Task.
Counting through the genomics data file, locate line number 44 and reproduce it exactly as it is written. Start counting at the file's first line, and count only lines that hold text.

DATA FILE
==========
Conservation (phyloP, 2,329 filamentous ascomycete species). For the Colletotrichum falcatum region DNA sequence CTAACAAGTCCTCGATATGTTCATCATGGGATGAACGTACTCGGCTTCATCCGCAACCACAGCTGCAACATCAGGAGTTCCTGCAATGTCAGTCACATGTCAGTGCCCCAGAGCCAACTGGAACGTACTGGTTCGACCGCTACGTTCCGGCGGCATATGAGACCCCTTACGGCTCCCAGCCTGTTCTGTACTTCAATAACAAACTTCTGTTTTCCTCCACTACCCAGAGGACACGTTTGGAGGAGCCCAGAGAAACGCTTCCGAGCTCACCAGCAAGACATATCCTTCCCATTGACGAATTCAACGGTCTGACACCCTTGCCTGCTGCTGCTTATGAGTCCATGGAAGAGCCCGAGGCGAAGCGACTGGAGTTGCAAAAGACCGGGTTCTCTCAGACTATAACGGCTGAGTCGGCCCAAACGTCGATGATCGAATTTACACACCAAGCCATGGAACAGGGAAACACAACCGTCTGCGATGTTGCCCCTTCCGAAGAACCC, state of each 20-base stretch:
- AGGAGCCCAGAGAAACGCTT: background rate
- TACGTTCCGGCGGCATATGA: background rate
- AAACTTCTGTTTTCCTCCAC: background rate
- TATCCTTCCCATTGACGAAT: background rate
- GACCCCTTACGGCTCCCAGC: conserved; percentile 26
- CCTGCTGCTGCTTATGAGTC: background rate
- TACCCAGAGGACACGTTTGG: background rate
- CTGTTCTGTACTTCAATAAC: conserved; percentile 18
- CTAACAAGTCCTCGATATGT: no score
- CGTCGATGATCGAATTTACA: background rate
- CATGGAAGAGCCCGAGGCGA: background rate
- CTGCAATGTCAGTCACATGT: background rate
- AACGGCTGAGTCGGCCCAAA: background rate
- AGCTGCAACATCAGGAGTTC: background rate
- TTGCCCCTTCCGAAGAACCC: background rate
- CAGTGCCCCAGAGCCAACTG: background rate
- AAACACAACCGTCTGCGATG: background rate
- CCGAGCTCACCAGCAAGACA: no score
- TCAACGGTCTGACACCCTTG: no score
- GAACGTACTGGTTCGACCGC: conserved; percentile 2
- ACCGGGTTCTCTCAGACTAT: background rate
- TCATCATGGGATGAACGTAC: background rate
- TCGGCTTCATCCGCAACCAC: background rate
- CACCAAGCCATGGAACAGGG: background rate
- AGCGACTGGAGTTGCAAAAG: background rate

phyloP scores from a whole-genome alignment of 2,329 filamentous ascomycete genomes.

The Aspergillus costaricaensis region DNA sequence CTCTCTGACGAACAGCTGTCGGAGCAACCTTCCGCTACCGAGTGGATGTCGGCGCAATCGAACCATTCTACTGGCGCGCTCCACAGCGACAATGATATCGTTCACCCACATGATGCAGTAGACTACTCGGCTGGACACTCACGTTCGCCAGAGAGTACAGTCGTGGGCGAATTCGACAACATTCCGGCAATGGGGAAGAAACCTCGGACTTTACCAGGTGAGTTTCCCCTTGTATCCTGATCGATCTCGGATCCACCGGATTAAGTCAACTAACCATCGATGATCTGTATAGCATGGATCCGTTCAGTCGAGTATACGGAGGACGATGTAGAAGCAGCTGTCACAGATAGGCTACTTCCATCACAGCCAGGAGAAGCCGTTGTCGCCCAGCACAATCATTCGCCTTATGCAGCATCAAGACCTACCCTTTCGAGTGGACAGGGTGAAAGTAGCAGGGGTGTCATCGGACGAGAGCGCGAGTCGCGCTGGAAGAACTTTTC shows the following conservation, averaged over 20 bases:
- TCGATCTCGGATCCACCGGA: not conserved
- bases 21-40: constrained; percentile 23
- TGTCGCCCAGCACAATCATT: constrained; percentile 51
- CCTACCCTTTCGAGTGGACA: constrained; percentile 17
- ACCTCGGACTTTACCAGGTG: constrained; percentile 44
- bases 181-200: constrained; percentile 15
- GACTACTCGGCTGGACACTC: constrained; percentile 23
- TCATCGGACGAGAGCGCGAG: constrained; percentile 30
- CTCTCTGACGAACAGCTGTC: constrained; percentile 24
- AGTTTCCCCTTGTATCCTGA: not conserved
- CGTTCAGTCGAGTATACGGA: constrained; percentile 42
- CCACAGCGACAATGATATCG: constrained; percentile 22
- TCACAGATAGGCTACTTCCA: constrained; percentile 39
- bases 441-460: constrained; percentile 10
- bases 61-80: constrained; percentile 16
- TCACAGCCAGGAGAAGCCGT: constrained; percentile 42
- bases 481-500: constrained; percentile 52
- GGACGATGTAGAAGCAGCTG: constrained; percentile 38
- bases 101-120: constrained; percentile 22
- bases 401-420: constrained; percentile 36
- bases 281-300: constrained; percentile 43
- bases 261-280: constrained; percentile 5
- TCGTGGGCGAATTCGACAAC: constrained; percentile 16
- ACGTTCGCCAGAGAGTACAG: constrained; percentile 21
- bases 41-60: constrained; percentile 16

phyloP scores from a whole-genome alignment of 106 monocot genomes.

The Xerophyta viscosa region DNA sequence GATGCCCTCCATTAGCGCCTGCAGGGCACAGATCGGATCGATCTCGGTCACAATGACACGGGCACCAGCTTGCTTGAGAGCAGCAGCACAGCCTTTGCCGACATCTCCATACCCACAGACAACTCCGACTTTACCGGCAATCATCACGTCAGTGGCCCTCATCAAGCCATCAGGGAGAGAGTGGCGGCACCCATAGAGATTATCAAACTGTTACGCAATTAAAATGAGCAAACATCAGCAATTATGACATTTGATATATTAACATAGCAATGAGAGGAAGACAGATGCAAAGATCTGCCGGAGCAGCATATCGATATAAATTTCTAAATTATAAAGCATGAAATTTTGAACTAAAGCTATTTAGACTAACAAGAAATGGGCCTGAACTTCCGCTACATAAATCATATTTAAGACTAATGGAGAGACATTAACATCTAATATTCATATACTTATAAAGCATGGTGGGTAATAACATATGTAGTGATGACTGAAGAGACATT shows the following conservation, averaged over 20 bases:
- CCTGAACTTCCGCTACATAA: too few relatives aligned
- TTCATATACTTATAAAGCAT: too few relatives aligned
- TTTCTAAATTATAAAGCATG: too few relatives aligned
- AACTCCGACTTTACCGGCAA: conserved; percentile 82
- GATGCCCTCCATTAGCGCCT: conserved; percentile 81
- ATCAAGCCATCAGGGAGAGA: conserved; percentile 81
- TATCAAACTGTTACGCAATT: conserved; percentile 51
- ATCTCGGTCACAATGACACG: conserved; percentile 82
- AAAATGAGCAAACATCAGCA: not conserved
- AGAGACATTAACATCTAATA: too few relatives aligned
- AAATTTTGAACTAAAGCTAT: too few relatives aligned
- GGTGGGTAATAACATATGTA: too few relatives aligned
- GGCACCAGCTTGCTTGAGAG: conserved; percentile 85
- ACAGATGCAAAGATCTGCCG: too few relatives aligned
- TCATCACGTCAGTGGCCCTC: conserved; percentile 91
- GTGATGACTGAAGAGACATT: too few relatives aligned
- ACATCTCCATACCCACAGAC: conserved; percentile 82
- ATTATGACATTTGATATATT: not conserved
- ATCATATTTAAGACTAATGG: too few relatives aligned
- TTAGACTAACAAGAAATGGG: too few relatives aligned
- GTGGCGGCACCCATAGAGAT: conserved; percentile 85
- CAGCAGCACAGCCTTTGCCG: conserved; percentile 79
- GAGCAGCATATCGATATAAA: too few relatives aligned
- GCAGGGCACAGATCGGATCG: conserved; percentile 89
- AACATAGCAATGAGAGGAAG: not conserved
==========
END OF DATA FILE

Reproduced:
- TCACAGCCAGGAGAAGCCGT: constrained; percentile 42